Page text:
I entered the 164-year-old V&A museum around 8 p.m. The front room was lit up with blue lights fixed upon posters of rock ’n’ roll legends like Mick Jagger and John Lennon. London socialites shimmied around the space in leather jackets and lived-in Levi’s, greeting each other with kisses on the cheeks and rambunctious conversation. After snagging a cucumber cocktail, I made my way farther back, down a hall chock-full of sculptures I probably studied during college (and have since forgotten), and came upon the entrance to You Say You Want a Revolution? Rebels and Records 1966–1970.
The exhibition, through which my fellow partygoers and I were so luckily about to receive a private tour, is a colorful exploration of this transformative time in culture that indisputably continues to affect society. Levi’s is a partner for the exhibition (open until February 2017) and graciously hosted me for the psychedelic journey. The docent handed me a set of headphones, and as soon as I slipped them over my ears and heard tunes from the likes of Jefferson Airplane and Jimi Hendrix, I knew I was in for a very groovy trip.
As you enter the foyer, you’re greeted with several artifacts that lay the groundwork for what you’re about to experience, which we were told was less about nostalgia and more to do with looking forward. Most notably, there was a glass box holding Thomas More’s Utopia, published in 1516, which underpins the part of the human psyche that’s always seeking progress. There’s also Ah! Sun-flower by William Blake, widely considered the patron saint of the 1960s. His work, though dating back to the 18th century, influenced the beat poets, including Allen Ginsberg.
Winding around the corner, you’re greeted with a charming replica of a Carnaby Street sign and a larger-than-life mannequin resembling Twiggy—the face of 1966 and of Swinging London. There’s also a nearby pit stop to Vidal Sassoon, who revolutionized hairstyles of the time. A few steps over, you land upon a stylish fashion boutique scene. This section represents the shops that multiplied in areas like Kings Road and Carnaby Street and encouraged the burgeoning fashion trends among the youth of the time.
It’s worth mentioning here that as you walk about the exhibition, music and sounds play in your headphones depending on where you’re standing. It’s pretty amazing.
Making my way deeper into the exhibition, I came across the next room that spotlighted the arts, particularly film and photography. A jumbo-size poster for Michelangelo Antonioni’s feature Blow-Up takes up most of the wall, and across the way, there’s also a white ladder provided by Yoko Ono, who used a nearly identical version for her 1966 installation, which is coincidentally where she met John Lennon (romantic!).
As you enter the next room, things get a bit darker, and sounds of Ravi Shankar and other psychedelic musicians begin to fill your headphones. This, of course, is due to the era’s fascination with LSD, spiritual literature, and bands like The Beatles, who released their highly successful album Sgt. Pepper’s Lonely Hearts Club Band in 1967. Though LSD’s not really our forte at Who What Wear, I will say that getting to see the Technicolor band uniforms John, Paul, George, and Ringo wore on the album cover in real life was one of the most magical experiences I’ve ever had. Fashion, mate!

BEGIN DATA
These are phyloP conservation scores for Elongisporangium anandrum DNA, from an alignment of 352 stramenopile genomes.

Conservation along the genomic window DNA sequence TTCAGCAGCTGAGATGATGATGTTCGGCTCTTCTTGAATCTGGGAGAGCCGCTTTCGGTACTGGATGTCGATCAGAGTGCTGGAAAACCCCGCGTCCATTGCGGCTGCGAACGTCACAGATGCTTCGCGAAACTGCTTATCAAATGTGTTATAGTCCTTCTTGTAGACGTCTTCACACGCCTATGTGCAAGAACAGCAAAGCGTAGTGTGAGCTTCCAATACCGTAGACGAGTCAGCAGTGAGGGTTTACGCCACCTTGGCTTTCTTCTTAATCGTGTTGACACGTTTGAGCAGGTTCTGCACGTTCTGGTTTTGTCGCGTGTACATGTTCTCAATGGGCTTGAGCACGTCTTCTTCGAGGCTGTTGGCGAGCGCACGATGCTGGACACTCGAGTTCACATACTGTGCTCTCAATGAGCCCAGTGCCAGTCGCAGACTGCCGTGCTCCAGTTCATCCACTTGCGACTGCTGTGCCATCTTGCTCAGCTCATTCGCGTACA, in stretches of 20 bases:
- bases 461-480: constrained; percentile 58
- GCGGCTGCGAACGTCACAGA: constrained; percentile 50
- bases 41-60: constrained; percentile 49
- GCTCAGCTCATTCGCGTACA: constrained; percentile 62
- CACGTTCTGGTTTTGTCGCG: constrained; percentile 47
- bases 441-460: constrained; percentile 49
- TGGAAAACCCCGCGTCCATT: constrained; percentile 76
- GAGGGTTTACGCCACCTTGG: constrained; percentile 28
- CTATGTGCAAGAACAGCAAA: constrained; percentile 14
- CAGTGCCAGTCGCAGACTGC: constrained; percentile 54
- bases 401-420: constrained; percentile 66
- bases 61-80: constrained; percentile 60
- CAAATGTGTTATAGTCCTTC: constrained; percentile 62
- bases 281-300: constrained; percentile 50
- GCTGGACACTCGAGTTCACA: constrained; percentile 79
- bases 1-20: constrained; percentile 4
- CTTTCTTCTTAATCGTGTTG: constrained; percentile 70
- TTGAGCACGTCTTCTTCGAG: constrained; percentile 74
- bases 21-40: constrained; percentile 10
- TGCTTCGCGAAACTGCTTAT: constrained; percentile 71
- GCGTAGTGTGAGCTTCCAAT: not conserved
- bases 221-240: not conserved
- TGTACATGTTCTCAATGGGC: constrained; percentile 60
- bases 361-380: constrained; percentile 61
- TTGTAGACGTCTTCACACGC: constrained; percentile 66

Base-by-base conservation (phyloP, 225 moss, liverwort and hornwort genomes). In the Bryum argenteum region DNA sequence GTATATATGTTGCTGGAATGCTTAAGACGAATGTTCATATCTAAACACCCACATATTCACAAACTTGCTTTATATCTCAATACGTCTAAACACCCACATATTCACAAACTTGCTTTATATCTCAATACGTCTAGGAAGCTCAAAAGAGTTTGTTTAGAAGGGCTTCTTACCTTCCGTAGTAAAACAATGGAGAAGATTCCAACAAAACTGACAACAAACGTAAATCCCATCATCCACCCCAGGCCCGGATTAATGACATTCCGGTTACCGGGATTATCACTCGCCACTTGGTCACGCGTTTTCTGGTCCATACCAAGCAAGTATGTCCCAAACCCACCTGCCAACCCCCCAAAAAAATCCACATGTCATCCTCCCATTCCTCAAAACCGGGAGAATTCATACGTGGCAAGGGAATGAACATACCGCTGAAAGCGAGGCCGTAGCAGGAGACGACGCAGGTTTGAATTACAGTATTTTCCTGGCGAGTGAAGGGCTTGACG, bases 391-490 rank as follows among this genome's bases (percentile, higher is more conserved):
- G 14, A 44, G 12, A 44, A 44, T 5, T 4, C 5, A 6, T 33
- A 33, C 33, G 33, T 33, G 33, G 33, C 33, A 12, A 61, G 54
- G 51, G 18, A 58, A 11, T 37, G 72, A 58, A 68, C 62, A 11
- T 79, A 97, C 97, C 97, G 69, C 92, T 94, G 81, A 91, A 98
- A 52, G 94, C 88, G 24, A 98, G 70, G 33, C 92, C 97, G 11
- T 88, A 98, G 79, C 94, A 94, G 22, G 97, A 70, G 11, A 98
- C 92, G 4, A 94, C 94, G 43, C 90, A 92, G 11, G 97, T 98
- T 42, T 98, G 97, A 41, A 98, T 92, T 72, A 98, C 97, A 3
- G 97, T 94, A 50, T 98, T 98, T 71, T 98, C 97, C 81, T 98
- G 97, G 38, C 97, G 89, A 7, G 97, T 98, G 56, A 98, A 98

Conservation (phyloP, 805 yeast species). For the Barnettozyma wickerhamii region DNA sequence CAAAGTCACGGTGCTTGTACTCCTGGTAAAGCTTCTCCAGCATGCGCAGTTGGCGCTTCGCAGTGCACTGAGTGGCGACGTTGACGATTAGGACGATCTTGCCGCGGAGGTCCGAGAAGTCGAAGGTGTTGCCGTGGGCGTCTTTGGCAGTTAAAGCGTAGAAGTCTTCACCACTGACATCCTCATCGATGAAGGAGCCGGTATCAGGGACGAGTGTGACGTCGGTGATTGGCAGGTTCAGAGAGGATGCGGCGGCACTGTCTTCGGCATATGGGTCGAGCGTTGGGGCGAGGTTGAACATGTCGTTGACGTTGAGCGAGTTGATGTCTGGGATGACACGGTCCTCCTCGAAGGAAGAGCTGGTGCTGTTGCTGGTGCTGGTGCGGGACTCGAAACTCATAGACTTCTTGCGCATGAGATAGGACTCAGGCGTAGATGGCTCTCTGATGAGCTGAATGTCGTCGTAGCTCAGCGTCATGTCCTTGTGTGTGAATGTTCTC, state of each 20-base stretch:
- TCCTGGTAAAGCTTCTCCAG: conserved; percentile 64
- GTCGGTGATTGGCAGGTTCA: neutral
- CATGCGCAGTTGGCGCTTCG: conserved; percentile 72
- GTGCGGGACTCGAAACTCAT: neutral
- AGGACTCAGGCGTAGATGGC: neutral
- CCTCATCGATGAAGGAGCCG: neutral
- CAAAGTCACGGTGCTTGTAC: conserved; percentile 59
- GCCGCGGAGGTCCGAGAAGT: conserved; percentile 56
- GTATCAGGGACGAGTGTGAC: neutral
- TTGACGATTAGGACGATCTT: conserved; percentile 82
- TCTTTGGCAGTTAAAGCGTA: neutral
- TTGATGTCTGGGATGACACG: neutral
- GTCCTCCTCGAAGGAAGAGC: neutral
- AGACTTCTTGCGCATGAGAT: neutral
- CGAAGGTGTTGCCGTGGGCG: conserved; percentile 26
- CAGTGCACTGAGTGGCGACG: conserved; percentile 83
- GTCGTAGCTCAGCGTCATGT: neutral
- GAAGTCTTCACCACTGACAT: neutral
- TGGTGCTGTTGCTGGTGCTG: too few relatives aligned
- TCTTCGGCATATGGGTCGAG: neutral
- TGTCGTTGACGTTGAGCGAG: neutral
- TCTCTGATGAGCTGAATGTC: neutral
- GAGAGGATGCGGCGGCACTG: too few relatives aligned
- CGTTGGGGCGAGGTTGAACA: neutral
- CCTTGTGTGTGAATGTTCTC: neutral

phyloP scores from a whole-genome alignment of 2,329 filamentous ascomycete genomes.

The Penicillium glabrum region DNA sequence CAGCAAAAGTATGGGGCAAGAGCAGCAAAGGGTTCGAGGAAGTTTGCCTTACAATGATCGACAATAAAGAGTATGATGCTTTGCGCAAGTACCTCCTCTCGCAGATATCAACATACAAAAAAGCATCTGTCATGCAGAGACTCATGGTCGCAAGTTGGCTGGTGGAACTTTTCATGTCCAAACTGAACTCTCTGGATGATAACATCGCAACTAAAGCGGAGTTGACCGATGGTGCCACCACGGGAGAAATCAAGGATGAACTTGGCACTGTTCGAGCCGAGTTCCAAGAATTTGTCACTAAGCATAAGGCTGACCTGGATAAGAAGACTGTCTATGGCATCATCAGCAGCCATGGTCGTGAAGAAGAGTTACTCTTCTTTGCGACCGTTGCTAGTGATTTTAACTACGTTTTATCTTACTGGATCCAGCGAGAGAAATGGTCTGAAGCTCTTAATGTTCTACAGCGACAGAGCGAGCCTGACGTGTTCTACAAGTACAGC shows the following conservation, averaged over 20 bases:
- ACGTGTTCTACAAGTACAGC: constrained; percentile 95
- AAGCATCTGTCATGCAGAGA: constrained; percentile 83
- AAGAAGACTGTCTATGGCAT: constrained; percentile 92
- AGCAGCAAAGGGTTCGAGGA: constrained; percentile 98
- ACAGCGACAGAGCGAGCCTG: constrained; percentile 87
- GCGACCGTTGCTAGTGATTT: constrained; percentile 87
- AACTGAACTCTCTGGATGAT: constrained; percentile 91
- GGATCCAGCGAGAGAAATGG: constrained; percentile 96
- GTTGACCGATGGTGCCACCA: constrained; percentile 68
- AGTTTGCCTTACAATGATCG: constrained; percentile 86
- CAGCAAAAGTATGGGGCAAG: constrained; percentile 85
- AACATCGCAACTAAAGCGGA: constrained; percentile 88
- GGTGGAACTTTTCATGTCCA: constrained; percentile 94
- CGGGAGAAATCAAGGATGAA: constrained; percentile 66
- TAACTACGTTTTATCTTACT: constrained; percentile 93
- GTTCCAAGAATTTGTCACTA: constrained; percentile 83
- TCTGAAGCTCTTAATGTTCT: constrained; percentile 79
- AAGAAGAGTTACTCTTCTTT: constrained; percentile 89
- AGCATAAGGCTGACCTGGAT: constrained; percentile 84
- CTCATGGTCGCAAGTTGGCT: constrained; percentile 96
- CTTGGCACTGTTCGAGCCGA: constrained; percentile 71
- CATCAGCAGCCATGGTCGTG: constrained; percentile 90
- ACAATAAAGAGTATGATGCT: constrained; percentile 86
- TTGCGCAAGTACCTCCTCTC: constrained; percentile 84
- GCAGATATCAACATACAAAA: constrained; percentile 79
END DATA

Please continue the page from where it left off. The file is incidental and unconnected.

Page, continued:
No observation of the ’60s is complete without mention of the political turmoil and unrest that occurred during this period. The next room of the exhibition did an excellent job of showcasing an array of what was happening, including the feminist movement, fight for gay rights, civil rights issues, and the war in Vietnam.
Lightening things up a bit, the next hallway is a visual analysis of the booming consumerism and innovation that took place during these years. Early jet planes, the trip to the moon, rise of media and advertising—even the first credit card! Levi’s first radio ad took place in 1967, and its television ads also began to release, igniting a generation of young Levi’s lovers.
While observing William Anders’s space suit and an actual piece of moon rock, I tugged my headphones off my ears and heard a loud raucous coming from the next room. Around few sharp corners, I entered a ginormous, high-ceiling space that was playing scenes from Woodstock on huge screens. Lower down, I immediately noticed the ground shifting from museum wood floors to a grassy scene with printed pillows to sit on. Encircling the room were several mannequins adorned in festival fashions like embroidered tunics, fringed jackets, and the absolute coolest pair of patchwork Levi’s I’ve ever seen—hell, the coolest pair of jeans I’ve ever seen.
Later in the evening, I spoke with Levi’s President James Curleigh. He half-joked that 90% of people at Woodstock wore Levi’s, and the other 10% were naked. Perhaps there’s no definitive way to prove this, but it can’t be too far from the truth.
After spending an extended period of time plopped atop a beanbag watching Jimi Hendrix play the national anthem, I made my way to the end of the exhibition, which addresses the final revolution in communications as well as environmentalism. It ends on this sentiment: “The best way to predict the future is to invent it.”
Though there may be no time quite like the ’60s, looking back at how feasible it is to transform culture through mediums like fashion and music was an immensely motivating experience. If you plan to visit London in the next few months, don’t miss the exhibition. However, if a hop over the pond isn’t in the books, thankfully Levi’s recently relaunched its 505 jeans so you can take a slice of 1967 home with you.
What aspect of the 1960s do you love the most? Tell us in the comments.
Who What Wear was not compensated for this post.